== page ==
Adding Controls to an ASP.NET form Dynamically

View this article with video and downloads at http://www.learning2code.net/Learn/2009/8/12/Adding-Controls-to-an-ASPNET-form-Dynamically.aspx.

At first glance it appears that adding a control to a form dynamically is quite simple. In fact it is. It’s when you need to be able to persist that control on multiple post-backs where you start running into problems. This article describes how the ASP.NET engine handles VIEWSTATE and POSTBACKS and how that affects dynamically added controls.
First we need to create a page that has a placeholder for the dynamically added controls…

<%@ Page Language=”C#” AutoEventWireup=”true” CodeFile=”Default.aspx.cs” Inherits=”_Default” %><!DOCTYPE html PUBLIC “-//W3C//DTD XHTML 1.0 Transitional//EN” http://www.w3.org/TR/xhtml1/DTD/xhtml1-transitional.dtd”&gt;
<
html xmlns=”http://www.w3.org/1999/xhtml”&gt;
<
head runat=”server”>   <title>Untitled Page</title>
</
head>
<
body>

   <form id=”form1″ runat=”server”>
   <div>
      <asp:Button ID=”addControlButton” 
           runat=”server”  
           onclick=”addControlButton_Click” 
           Text=”Button” />
      <br />
      <br />
      <asp:PlaceHolder ID=”controlHolder” runat=”server”></asp:PlaceHolder>
   </div>
   </form>
</
body>

</html>

Next we create a button click event for the button. In it we will add a simple textbox. We have a global counter variable that we use to dynamically assign a textbox id. After creating the textbox we add it to the controlHolder placeholder control.

public partial class _Default : System.Web.UI.Page{   int controlCounter = 0;

protected void addControlButton_Click(object sender, EventArgs e)
{
controlCounter++;
      TextBox box = new TextBox();
box.Text =
“a new text Box”;
box.ID =
“textBox” + controlCounter.ToString();

      LiteralControl lineBreak = new LiteralControl(
);

controlHolder.Controls.Add(box);
controlHolder.Controls.Add(lineBreak);

myControlList.Add(box.ID);   }
}

Because our controlHolder placeholder control is loaded into viewstate, when we add our textbox to the placeholder it is also added to the pages viewstate. Because of this one might assume that with each postback the form will now display the dynamically added controls. This is not the case. In the above example, each button click will only result in displaying one textbox and a linebreak. This is because it will always only display the textbox that was created on the most recent button click event.
In order for the ASP.NET engine to process and properly display each control, the control not only needs to exist in the viewstate, but the ASP.NET engine needs to be notified that the control exists, so that it knows to look for it in the viewstate.
When a page is created with static controls (all controls are added at design time), the .aspx page that resides on the server provides the necessary notification for each of the controls on the page.
When we add controls dynamically, we not only need to add them to the forms control collection, but we also need to build the notification mechanism to let the ASP.NET engine know that our newly added controls exist on each subsequent postback.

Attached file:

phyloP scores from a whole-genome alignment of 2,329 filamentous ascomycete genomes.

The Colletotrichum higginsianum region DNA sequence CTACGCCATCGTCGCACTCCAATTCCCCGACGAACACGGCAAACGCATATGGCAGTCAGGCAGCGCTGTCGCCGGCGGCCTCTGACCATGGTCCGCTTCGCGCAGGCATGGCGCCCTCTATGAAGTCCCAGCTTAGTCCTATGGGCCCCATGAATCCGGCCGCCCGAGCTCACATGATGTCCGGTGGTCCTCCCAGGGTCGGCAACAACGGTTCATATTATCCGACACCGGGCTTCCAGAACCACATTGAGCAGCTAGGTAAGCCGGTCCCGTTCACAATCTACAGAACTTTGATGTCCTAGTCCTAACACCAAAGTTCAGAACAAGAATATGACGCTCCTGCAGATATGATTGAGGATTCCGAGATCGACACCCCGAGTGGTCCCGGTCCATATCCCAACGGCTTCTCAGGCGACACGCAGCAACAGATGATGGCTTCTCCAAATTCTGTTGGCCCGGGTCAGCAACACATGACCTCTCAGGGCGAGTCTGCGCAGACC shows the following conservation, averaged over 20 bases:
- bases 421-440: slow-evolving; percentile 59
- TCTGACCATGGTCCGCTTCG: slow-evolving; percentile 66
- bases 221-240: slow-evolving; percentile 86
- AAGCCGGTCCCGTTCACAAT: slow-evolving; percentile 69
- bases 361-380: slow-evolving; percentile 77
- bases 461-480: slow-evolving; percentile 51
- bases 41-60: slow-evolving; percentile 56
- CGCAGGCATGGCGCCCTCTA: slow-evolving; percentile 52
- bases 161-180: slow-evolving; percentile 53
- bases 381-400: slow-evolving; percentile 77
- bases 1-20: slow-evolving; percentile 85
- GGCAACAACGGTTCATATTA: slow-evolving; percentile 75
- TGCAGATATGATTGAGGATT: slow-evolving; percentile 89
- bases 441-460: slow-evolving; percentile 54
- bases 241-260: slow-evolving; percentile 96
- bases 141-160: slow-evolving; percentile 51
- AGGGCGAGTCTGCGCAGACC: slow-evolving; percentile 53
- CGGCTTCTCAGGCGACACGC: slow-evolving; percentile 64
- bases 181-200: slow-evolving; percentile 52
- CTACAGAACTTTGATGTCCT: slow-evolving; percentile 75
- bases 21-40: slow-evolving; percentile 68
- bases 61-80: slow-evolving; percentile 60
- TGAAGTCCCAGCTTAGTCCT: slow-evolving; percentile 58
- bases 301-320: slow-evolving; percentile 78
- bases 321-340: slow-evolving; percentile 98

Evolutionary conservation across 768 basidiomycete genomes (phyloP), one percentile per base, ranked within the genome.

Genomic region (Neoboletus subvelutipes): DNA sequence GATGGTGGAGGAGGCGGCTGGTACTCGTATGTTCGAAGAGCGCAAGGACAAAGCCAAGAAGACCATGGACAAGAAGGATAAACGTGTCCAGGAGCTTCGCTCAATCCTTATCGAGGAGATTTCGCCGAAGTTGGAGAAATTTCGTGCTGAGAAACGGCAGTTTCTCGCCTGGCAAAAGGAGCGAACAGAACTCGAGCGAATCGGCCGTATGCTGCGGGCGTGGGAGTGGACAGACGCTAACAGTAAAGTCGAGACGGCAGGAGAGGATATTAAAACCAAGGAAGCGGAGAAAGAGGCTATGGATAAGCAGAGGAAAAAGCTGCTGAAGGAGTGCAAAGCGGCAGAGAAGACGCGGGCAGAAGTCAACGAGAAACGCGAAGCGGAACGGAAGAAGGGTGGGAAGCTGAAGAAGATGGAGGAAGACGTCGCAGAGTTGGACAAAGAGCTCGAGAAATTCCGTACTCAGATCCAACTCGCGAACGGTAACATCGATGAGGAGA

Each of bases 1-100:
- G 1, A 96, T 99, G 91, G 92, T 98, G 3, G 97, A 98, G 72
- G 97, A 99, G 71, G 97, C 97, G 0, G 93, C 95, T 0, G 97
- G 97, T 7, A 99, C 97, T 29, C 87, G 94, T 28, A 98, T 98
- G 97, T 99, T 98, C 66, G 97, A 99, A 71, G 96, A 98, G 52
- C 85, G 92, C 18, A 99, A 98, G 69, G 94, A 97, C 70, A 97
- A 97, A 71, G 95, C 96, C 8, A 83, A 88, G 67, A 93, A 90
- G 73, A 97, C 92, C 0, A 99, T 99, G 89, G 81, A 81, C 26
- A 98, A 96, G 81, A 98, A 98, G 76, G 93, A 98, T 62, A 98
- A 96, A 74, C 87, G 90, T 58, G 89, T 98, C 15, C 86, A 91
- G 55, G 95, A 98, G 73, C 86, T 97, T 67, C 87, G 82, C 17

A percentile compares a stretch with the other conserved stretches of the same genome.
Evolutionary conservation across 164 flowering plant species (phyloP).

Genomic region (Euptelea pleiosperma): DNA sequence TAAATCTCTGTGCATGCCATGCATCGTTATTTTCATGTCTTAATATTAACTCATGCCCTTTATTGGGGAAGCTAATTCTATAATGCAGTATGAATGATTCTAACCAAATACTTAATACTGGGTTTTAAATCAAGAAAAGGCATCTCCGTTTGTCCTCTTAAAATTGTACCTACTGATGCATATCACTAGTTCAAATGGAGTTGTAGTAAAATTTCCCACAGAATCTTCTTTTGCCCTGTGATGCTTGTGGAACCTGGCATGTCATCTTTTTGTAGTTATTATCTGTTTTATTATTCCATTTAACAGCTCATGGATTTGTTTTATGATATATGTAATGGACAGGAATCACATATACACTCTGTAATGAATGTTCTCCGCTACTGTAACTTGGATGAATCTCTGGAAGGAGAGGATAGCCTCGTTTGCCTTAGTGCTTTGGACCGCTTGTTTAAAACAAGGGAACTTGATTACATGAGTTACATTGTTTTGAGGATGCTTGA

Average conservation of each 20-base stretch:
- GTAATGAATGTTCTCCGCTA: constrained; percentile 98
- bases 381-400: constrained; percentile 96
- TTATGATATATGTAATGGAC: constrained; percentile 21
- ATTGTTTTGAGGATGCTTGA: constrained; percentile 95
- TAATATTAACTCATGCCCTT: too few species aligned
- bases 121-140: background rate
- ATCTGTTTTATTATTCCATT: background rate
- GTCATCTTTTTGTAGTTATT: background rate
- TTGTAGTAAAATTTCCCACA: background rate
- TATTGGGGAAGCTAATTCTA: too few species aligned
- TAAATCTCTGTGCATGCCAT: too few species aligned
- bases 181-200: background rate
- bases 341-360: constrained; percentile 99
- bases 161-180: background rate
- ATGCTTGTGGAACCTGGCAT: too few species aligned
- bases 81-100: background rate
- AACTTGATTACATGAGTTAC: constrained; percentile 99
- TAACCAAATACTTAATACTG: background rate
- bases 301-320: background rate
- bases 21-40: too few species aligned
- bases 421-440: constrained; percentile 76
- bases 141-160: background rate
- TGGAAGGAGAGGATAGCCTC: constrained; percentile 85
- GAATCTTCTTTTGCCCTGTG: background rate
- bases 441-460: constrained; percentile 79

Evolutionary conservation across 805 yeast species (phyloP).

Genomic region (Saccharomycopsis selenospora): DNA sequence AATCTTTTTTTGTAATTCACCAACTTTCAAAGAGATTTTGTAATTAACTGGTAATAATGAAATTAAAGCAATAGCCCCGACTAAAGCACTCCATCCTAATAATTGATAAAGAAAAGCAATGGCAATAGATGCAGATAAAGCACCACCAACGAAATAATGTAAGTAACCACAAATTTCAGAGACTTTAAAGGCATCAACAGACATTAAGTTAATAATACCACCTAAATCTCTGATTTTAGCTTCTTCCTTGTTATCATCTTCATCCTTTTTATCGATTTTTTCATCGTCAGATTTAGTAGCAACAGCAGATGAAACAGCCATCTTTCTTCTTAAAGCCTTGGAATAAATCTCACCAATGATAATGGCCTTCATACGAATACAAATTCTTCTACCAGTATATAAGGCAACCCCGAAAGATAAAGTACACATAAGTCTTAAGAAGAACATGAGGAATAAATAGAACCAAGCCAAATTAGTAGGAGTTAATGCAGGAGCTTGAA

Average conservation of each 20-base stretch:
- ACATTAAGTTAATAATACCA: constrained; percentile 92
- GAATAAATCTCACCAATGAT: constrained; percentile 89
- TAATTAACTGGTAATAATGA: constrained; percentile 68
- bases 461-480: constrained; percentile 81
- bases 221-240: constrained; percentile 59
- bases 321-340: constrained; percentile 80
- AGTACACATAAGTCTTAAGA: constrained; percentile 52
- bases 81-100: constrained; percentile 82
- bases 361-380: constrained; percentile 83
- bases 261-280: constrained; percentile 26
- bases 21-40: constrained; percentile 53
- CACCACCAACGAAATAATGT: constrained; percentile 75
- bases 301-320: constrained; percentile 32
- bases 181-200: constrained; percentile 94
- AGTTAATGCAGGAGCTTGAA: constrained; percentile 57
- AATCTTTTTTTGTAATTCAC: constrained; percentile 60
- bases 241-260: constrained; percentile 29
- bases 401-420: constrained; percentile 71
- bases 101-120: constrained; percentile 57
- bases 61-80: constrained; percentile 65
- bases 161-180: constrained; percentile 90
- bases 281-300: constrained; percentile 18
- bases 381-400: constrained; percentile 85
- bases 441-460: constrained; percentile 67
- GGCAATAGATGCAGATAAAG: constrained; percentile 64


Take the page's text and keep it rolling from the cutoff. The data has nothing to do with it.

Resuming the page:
I’ve modified the code to include this notification mechanism as follows.

1. added a generic list of strings to store the id’s of the dnamically added textboxes (if you need to add multiple different types of controls you may want to use a hashtable, store the control id as the key and the control type as the value)
2. stored the list in the pages ViewState
3. added the overriden LoadViewState function. This function serves the purpose of reading the forms viewstate into memory. Since we want to load our controls from viewstate before any other events occur this is the appropriate function (as it happens before the Page_Load event) I use this function to load and loop through the generic list that I stored in the viewstate. On each loop I load an instance of the control into memory and give it the appropriate id. The ASP.NET engine then maps it to the object found in the viewstate.

using System.Collections.Generic;

public partial class _Default : System.Web.UI.Page
{
   int controlCounter = 0;   List<string> myControlList;
protected
override void LoadViewState(object savedState)
{
      
      base.LoadViewState(savedState);
myControlList = (
List<string>)ViewState[“myControlList”];      

      foreach (string ctlID in myControlList)
{
controlCounter++;
         TextBox box = new TextBox();
box.ID = ctlID;
         LiteralControl lineBreak = new LiteralControl(
);
controlHolder.Controls.Add(box);
controlHolder.Controls.Add(lineBreak);
}
}

protected
void Page_Load(object sender, EventArgs e)
{
      if (!IsPostBack)
{
myControlList =
new List<string>();
ViewState[
“myControlList”] = myControlList;
}
}

protected
void addControlButton_Click(object sender, EventArgs e)
{
controlCounter++;
      TextBox box = new TextBox();
box.Text =
“a new text Box”;
box.ID =
“textBox” + controlCounter.ToString();      
      LiteralControl lineBreak = new LiteralControl(
);
controlHolder.Controls.Add(box);
controlHolder.Controls.Add(lineBreak);
myControlList.Add(box.ID);
ViewState[
“myControlList”] = myControlList;
}
}

The form now operates as desired, each button click will dynamically add a textboxe that is persisted on each postback.



Categories: Web

Tags: , ,

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